I've been meaning to get this up here for a while. National Preparedness Month has come and gone which means I have a month's worth of transactions to categorize.
I started fresh on a new budget at the beginning of the month, adding only notes to the items to jog my memory for proper categorization. I want to keep my budget as simple as possible, so I'll be categorizing transactions into only three groups,
- capital expenditures
- necessary operational expenses, and
- discretionary operation expenses,
which, together, will capture any type of expense. Whether it be a one-time furniture purchase, a once-in a while taxi ride, or the monthly rent expense, it'll fit into one of those categories. Notes will assist me if I want to do further investigation and analysis later down the line.
Here's what my budget looks like:
Whew. I've got $6 352.59 worth of expenses to categorize. It's sort of a scary number, because for the past more than two years, I've averaged less than $1 500/month. I just moved into a new apartment though, so I'm guessing that a sizable portion of that will be non reoccurring one-time capital expenditures.
I will keep another category for things I want to allocate money, like monthly investment amounts or buying a course. I will use the Investments category for this.
I will not track cashback or reimbursable expenses incurred by me on behalf of my employer.
Before we begin, let's define the categories a bit further to help in categorization.
"money a company spends to buy, maintain, or improve its fixed assets, such as buildings, vehicles, equipment, or land." - Wikibebia. This definition is pretty good and can apply to my personal expenses.
- Necessary OpEx
Repeating expenses that are an essential part of my life. On top of the things that I need to survive (food, water), things that I would not want to go without fall into this category (personal hygiene products, pens)
- Discretionary OpEx
Repeating expenses that do not fall into necessary OpEx category. These can be avoided if money became an issue because I could live without them if I lost all ability to make money.
The purpose of breaking up OpEx into two categories is to determine the minimum amount I should keep in my emergency fund. I'm aiming for twelve months of Necessary OpEx.
First expense of the month:
You could say I got pretty lucky to find a nice place in San Francisco for such a good rate. I was allocating $1500 for rent, then convinced myself that I would probably need to up that to $1800 for a decent place, then stumbled across something that worked out very well.
Next up are two food expenses:
While eating food is necessary, dining out is not.
I topped up my mom's car after having borrowed it for a while. If I owned the car, I would consider this discretionary OpEx, but this is not something that will repeat consistently.
A bit broader:
Wow, it's been a whole year of LWS. I remember the epiphany of the name, then going to Google Domains to check if it was available in the wee hours of the morning. I thought, "man, there's so much stuff that people say that you need that you can live without. I want to make a site that helps people un-learn the lies they have been told."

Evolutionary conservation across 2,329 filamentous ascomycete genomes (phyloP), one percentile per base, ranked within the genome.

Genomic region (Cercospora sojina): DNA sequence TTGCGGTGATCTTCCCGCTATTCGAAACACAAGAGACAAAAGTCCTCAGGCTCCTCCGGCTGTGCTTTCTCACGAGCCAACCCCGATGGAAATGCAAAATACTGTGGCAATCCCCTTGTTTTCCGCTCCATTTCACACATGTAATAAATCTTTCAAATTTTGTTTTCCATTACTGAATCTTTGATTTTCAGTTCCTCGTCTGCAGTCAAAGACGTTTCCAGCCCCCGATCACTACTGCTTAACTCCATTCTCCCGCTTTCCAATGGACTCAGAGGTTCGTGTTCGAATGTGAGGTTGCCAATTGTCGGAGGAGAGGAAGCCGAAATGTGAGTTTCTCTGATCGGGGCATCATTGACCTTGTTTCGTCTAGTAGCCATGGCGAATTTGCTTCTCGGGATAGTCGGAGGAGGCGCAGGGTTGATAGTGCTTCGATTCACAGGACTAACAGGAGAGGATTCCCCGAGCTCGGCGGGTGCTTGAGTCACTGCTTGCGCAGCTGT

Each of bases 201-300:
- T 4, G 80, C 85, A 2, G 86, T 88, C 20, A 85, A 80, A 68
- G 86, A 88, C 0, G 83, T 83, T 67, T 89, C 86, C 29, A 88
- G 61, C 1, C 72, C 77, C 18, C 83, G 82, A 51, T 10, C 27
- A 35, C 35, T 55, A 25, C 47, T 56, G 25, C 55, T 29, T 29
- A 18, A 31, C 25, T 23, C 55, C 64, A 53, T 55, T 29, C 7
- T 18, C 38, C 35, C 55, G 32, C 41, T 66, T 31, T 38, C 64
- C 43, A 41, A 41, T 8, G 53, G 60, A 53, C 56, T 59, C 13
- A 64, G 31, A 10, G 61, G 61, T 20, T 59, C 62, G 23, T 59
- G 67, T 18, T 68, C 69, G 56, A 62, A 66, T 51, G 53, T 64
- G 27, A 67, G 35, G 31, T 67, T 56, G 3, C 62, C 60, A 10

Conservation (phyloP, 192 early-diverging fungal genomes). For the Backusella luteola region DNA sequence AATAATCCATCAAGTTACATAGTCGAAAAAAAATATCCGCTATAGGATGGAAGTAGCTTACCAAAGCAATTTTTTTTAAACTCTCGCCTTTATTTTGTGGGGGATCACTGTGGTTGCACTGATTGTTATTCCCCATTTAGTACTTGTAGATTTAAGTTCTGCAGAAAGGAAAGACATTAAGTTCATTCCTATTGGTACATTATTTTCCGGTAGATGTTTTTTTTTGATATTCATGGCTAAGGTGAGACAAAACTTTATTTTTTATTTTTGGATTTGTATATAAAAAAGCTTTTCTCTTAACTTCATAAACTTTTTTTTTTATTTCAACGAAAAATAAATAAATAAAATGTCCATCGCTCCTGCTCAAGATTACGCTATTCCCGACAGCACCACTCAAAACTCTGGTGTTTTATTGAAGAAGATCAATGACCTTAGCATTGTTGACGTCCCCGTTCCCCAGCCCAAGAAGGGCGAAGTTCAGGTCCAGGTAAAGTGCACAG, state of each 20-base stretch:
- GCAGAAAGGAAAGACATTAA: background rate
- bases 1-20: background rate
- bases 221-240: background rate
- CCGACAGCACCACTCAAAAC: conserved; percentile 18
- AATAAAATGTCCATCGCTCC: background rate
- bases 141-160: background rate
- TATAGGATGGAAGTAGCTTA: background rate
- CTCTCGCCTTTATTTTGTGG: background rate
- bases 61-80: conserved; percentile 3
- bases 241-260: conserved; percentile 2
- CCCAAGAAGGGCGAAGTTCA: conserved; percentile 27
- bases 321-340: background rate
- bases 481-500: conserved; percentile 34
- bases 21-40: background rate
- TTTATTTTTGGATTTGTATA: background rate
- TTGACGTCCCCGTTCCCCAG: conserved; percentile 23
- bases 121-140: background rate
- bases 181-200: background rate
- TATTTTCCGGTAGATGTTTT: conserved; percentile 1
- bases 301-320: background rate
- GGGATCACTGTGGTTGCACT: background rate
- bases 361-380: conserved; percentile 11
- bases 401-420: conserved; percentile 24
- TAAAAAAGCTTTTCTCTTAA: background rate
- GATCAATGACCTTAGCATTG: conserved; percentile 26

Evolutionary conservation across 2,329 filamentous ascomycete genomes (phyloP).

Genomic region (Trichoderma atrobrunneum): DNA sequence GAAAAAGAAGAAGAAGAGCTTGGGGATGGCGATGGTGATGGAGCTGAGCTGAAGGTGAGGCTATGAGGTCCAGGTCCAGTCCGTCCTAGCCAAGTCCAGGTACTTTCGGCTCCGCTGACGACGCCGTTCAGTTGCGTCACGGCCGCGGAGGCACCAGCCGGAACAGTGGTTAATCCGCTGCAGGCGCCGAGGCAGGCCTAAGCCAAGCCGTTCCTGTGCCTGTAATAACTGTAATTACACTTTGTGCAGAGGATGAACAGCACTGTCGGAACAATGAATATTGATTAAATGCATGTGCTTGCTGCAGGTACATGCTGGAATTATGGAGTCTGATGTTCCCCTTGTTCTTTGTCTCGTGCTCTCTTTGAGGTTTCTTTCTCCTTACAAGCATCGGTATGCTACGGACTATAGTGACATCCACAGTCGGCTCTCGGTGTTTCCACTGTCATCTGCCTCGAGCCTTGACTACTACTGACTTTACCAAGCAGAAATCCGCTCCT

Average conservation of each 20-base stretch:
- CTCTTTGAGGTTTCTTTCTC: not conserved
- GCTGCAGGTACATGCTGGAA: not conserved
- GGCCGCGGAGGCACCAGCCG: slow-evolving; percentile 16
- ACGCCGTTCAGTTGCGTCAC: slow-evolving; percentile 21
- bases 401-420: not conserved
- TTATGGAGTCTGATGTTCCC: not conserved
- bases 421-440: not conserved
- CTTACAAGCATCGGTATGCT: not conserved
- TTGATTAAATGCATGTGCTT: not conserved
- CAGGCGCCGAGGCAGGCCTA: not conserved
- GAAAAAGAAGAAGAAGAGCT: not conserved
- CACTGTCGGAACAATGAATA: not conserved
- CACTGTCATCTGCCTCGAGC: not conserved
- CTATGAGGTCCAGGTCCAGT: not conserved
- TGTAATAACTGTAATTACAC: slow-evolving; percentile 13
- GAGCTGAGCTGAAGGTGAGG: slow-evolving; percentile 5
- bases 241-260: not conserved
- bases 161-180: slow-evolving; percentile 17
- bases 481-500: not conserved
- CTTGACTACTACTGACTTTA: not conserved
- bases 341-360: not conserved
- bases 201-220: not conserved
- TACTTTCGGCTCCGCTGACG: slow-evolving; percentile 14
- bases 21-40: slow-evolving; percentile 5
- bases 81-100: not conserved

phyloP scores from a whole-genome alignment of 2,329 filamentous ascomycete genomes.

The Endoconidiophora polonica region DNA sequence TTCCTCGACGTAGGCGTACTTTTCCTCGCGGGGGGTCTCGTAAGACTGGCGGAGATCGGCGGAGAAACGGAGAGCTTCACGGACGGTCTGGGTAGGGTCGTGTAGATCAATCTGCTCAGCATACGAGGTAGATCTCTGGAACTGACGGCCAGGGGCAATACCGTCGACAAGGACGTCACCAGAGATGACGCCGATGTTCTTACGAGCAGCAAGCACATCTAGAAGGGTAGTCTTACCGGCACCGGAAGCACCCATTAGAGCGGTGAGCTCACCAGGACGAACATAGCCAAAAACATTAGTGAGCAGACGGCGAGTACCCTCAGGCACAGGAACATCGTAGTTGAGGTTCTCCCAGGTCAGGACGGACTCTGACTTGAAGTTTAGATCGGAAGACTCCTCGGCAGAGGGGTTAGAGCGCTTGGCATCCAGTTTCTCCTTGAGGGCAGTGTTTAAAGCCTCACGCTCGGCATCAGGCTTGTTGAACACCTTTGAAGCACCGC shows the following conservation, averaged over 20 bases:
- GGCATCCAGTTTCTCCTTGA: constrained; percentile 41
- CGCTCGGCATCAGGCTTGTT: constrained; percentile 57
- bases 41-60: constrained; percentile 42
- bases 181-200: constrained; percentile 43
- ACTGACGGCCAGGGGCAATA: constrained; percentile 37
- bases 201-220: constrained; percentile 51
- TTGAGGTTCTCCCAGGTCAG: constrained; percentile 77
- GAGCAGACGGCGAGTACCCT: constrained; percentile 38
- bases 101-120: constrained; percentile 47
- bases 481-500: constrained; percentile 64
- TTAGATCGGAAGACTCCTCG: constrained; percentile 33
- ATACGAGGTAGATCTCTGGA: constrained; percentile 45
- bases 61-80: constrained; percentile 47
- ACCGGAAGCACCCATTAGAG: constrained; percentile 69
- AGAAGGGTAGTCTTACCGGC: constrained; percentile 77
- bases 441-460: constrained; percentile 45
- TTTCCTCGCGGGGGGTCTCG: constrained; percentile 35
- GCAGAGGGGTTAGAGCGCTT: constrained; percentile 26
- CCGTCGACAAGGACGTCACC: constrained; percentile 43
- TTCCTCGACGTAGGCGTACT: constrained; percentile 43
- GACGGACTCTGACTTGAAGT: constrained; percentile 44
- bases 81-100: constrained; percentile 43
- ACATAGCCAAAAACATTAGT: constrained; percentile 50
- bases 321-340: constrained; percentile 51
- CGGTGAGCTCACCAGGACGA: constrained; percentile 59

This post is about how you don't need a bunch of categories in your budget.
This should really be classified as a business expense. Granted, I have no business income, so it won't really make much of a difference, but it seems like now is as good a time as any to start tracking this. I'll put it in a catch-all just in case my CPA can do something cool with it.
Transportation is necessary. There are many options available, including walking, biking, driving, public transit, and taxi.
If my bike was stolen, it's too far to walk, and I don't have a car, my options are taxi, public transit, or hitchhike. One of them is free, and one of the other two must be discretionary.
You could, however, make the argument that public transit is also discretionary, since you can walk, but I'm not going to go that far.
Ah, this one is tricky:
I bought medicinal ingredients (bourbon and lime) because I was starting to feel a little sick. Where does this fall?
It's not strictly a one-time expense because when I run out of bourbon or silver, I will buy more. It is a product whose consumption helps fend off sickness, but it is not absolutely necessary.
If my life depended on it, I would be able to avoid this expense, but I would not because the benefit it provides far outweighs the upfront cost.
In my mind, definitely necessary. In my budget, the expense is optional.
Oh yea. Definitely necessary. You wouldn't want to talk to me otherwise.
Going out used to happen much more frequently than it does today. Three years ago, it would almost be a weekendly thing, now it happens once every few months, maybe. There is no improvement made to a fixed asset or physical good purchased attained from going out, so it won't be CapEx.
A necessary expense if you have a car. Having a car is optional in my case.
Last one I'll show:
What is travel? It's not exactly a capital expense for the same reason going out isn't. It's not necessary for me to travel to LA, so I suppose the power of simplicity leaves only one option.